The Twelve Web Security Falsehoods

Today marks the one year anniversary of Hacking Web Apps. The book is an updated and greatly expanded version of my prior one that had been part of the Seven Deadliest series. HWA explains the concepts behind securing and breaking web applications. It also represents the longest time I’ve ever spent writing an exploit.

Since then I’ve supplemented the book with examples, techniques, and commentary on web security here on the blog. (And I have enough notes to continue for quite a while, not to mention material for a potential new edition.)

The book and the blog have covered all kinds of facts and true stories about web security. Including situations where something true needs to be false. Or a dozen fundamental truths that everyone should know, even though many developers remain unaware of security.

So, in the spirit of self-reflection and contrariness, here are the Twelve Web Security Falsehoods:

  1. The app you designed matches the app you deployed.
  2. HTML5 makes your site less secure.
  3. Web programming languages lack APIs for securely constructing SQL queries.
  4. HTTPS fixes spoofing, framing, and phishing attacks.
  5. Native mobile apps don’t need to use HTTPS or verify server certificates because they aren’t browsers.
  6. Flash and Java are worthwhile, secure plugins for your browser.
  7. HTML injection flaws that you can’t exploit are flaws that no one can exploit.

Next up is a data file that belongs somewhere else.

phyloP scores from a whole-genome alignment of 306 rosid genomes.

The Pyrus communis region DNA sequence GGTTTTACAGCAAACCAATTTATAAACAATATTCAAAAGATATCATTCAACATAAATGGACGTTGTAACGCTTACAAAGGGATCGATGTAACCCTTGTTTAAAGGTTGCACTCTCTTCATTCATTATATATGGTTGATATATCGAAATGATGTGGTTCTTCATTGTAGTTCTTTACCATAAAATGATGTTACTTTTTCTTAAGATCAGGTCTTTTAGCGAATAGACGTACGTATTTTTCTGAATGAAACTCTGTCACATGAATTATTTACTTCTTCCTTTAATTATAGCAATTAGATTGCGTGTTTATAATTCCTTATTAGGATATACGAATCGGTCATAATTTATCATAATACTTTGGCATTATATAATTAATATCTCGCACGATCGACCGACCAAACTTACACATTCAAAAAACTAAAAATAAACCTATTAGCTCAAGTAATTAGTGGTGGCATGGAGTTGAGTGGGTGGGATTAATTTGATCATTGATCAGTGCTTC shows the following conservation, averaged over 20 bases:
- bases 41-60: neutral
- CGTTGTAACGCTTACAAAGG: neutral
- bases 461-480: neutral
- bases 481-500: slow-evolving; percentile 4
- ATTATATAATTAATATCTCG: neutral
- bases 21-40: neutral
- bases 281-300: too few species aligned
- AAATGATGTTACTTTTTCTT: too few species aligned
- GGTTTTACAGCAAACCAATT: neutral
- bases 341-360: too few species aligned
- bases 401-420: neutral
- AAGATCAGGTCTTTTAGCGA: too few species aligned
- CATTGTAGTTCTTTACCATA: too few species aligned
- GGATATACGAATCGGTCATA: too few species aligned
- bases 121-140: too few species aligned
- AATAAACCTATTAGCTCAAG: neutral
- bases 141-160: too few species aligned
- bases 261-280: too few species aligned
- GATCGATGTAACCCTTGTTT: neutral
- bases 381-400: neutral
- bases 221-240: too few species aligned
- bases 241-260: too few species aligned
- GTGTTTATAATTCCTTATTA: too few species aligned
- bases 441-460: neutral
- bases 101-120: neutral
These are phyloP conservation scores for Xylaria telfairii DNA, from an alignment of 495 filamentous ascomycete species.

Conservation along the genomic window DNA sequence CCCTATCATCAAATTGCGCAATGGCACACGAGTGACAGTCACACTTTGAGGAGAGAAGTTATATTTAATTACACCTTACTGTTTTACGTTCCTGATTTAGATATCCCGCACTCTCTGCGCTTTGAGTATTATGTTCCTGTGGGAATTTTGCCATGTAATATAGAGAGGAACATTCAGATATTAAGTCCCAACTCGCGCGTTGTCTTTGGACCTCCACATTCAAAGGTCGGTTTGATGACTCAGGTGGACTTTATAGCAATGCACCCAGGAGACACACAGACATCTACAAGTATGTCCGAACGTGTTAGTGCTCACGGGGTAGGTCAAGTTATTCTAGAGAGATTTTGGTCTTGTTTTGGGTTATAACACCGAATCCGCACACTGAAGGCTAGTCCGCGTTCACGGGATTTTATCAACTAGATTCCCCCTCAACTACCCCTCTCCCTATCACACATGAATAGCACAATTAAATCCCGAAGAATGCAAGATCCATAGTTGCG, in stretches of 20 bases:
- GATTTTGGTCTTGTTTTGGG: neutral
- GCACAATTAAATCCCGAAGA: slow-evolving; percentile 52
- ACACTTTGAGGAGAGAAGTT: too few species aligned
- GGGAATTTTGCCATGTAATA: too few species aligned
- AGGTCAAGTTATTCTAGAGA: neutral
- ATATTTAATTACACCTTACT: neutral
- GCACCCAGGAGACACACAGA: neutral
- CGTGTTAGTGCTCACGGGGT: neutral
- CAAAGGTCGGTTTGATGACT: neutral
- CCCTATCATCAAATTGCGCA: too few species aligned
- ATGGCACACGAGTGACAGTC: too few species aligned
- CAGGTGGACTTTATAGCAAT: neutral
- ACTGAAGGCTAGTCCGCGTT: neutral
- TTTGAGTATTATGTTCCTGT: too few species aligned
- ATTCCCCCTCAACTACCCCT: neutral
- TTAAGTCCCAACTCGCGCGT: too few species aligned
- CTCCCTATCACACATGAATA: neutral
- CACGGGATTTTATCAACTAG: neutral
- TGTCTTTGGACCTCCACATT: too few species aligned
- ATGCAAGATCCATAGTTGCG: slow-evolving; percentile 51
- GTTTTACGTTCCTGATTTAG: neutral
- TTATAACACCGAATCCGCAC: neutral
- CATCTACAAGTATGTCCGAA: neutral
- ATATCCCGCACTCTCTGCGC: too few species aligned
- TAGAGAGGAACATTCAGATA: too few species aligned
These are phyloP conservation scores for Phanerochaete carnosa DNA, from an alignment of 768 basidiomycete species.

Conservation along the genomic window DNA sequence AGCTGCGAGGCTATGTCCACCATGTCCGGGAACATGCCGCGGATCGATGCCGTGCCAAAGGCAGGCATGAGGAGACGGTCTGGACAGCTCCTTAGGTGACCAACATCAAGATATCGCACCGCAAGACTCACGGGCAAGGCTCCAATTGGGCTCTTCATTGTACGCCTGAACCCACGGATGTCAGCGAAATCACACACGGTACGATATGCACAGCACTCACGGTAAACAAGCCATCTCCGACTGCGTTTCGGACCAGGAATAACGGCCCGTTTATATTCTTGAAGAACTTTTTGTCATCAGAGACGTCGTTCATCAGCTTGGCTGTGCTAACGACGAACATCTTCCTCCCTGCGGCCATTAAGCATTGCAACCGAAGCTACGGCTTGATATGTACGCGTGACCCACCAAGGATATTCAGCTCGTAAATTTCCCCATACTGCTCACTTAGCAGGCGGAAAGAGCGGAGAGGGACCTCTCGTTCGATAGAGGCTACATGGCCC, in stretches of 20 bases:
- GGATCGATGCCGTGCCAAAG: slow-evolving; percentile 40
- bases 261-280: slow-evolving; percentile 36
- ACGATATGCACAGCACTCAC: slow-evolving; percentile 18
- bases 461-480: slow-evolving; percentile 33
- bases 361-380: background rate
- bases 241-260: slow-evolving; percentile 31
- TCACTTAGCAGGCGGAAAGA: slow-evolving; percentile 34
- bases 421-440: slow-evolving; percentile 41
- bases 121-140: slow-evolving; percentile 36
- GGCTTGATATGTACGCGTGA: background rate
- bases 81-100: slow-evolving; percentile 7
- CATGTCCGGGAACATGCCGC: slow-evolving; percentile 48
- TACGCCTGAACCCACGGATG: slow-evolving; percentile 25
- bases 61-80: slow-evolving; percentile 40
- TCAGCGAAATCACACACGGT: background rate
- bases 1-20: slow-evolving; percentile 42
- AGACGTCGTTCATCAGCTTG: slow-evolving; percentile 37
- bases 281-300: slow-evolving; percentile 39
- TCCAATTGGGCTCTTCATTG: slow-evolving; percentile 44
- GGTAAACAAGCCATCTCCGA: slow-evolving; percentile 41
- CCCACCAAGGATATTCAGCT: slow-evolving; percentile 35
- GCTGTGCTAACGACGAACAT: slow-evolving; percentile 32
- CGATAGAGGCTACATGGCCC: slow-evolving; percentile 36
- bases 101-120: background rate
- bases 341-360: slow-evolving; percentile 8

8. Blacklisting “alert” and “script” prevents HTML injection.
  9. A site that protects the security of your data consequently protects the privacy of your data.
  10. Iterated hashing protects users who have chosen weak passwords.
  11. You only need to follow a Top 10 list to secure a web site.
  12. This list is complete.

Thank you to everyone who’s visited the site or purchased a book!

You might be interested in my next book coming out this November, the fourth edition of The Anti-Hacker Toolkit — a nearly complete rewrite that covers modern hacking tools beyond the field of web security.

If you’ve enjoyed this blog, consider buying a book. Or give a shout-out on Twitter and share this site with some friends. There’s always more content on the way!

Published by Mike Shema

Security, RPGs, and writing. Immersed in music (80s), sci-fi (dystopian), and horror (spooky). #synthwave Host of the Application Security Weekly podcast.